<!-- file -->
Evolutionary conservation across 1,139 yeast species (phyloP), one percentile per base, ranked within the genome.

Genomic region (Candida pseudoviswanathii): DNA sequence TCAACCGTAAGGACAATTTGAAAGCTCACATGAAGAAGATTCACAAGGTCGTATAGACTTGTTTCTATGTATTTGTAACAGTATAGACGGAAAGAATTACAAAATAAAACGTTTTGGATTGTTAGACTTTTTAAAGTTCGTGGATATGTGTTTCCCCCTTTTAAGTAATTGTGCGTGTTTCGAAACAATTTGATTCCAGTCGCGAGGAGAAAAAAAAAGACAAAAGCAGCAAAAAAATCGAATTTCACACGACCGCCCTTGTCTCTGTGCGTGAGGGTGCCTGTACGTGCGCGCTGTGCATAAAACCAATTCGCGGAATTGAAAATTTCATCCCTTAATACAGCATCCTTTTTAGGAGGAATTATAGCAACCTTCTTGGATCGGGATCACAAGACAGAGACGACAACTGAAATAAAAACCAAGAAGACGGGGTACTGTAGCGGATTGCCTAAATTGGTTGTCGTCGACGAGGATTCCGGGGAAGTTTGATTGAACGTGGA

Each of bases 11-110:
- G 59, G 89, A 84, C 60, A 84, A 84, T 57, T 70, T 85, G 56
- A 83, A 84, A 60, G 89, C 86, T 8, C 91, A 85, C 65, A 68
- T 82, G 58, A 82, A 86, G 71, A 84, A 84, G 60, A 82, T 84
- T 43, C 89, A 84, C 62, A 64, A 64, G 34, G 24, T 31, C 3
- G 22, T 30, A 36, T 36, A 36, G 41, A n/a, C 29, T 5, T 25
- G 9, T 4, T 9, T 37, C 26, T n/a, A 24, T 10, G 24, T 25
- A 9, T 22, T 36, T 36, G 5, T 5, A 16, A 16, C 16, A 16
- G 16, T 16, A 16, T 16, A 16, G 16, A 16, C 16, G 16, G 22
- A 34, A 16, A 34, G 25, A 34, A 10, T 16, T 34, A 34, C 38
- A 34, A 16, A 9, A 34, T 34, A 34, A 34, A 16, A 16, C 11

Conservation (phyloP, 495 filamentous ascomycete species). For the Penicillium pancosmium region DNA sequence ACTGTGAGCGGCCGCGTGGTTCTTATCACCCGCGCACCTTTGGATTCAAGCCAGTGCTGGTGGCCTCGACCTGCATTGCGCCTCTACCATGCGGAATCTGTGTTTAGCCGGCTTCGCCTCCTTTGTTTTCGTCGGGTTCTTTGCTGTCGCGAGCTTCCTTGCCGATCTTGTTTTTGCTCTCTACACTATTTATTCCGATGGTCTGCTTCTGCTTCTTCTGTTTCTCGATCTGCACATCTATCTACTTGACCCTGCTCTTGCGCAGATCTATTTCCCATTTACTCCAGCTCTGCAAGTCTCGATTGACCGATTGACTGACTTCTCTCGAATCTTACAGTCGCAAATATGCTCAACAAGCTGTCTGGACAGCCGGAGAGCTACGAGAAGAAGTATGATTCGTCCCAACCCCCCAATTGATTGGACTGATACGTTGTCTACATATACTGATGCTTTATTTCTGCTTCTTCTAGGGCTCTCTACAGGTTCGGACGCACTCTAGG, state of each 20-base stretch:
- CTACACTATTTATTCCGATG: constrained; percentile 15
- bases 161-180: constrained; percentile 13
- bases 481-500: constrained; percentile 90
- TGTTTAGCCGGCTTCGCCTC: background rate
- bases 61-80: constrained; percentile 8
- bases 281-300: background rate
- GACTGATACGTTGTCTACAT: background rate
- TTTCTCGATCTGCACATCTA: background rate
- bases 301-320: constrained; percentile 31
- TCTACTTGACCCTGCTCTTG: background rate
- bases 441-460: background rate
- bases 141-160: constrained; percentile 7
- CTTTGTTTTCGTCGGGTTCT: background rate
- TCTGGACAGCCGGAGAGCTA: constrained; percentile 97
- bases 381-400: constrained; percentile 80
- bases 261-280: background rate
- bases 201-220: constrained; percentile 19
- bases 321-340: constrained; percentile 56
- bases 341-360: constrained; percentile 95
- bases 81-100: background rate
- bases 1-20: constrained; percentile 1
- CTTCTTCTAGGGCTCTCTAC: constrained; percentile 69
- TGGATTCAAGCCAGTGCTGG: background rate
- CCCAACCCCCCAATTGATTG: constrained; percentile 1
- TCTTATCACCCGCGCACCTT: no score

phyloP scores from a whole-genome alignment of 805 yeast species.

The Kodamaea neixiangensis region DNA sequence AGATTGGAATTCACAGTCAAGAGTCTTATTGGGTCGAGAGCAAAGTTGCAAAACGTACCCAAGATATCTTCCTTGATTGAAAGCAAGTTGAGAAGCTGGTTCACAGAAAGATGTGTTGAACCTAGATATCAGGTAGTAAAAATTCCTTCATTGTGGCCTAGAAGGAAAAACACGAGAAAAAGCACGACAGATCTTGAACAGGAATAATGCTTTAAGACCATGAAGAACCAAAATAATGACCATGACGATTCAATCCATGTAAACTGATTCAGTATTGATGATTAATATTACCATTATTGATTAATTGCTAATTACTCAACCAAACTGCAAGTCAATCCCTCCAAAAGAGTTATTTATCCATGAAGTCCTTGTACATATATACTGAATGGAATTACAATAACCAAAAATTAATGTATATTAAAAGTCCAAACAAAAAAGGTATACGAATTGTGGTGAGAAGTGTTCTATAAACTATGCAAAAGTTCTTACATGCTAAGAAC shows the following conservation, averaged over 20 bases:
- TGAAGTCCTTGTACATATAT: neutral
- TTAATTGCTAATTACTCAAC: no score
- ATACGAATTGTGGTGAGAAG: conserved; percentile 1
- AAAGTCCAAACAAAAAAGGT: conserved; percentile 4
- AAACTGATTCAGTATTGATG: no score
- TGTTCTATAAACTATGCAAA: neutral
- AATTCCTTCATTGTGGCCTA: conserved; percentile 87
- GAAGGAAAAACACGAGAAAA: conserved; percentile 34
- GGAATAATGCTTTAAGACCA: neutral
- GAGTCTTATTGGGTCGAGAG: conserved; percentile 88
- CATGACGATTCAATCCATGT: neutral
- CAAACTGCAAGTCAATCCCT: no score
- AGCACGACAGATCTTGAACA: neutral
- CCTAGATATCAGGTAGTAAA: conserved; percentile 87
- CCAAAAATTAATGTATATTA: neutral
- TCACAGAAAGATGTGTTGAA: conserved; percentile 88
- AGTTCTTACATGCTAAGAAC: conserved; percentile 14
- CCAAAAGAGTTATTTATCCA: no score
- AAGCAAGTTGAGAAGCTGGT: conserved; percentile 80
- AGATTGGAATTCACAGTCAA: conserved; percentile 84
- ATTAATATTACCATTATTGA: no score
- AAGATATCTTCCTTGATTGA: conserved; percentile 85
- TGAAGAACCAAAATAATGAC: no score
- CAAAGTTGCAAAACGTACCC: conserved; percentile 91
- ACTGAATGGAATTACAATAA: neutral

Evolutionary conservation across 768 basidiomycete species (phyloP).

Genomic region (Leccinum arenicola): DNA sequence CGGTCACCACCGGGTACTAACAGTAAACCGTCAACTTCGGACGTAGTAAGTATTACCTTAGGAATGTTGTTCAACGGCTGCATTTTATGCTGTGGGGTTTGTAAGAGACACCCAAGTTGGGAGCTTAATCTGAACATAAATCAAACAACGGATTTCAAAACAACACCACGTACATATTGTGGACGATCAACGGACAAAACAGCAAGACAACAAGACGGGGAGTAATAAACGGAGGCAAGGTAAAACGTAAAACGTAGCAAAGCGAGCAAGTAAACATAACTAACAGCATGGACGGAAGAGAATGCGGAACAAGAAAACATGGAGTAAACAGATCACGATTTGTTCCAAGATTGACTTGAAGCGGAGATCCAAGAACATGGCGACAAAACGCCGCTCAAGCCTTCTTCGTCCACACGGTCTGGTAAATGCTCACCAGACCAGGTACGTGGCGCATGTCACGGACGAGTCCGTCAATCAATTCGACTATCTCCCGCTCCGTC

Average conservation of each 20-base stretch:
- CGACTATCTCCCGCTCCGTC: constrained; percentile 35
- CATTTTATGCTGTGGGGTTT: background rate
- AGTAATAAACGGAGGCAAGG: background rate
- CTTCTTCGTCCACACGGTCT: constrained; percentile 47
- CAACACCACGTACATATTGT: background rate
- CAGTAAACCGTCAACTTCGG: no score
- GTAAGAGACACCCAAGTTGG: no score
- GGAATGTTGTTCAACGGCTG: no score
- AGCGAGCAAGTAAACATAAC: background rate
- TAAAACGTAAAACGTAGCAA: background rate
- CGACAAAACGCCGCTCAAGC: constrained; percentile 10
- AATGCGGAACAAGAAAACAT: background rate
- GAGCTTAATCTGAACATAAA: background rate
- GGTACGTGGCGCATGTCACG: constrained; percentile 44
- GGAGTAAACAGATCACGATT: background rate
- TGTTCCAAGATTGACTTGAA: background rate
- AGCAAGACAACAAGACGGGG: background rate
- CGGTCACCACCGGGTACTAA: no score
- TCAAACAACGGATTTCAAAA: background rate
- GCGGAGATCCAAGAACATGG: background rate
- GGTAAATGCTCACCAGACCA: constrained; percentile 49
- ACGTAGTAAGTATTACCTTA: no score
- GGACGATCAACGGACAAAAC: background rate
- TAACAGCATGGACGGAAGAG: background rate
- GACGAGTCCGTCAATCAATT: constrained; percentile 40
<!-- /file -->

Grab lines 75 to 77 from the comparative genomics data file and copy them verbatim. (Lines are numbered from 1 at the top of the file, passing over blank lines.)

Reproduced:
- CAGTAAACCGTCAACTTCGG: no score
- GTAAGAGACACCCAAGTTGG: no score
- GGAATGTTGTTCAACGGCTG: no score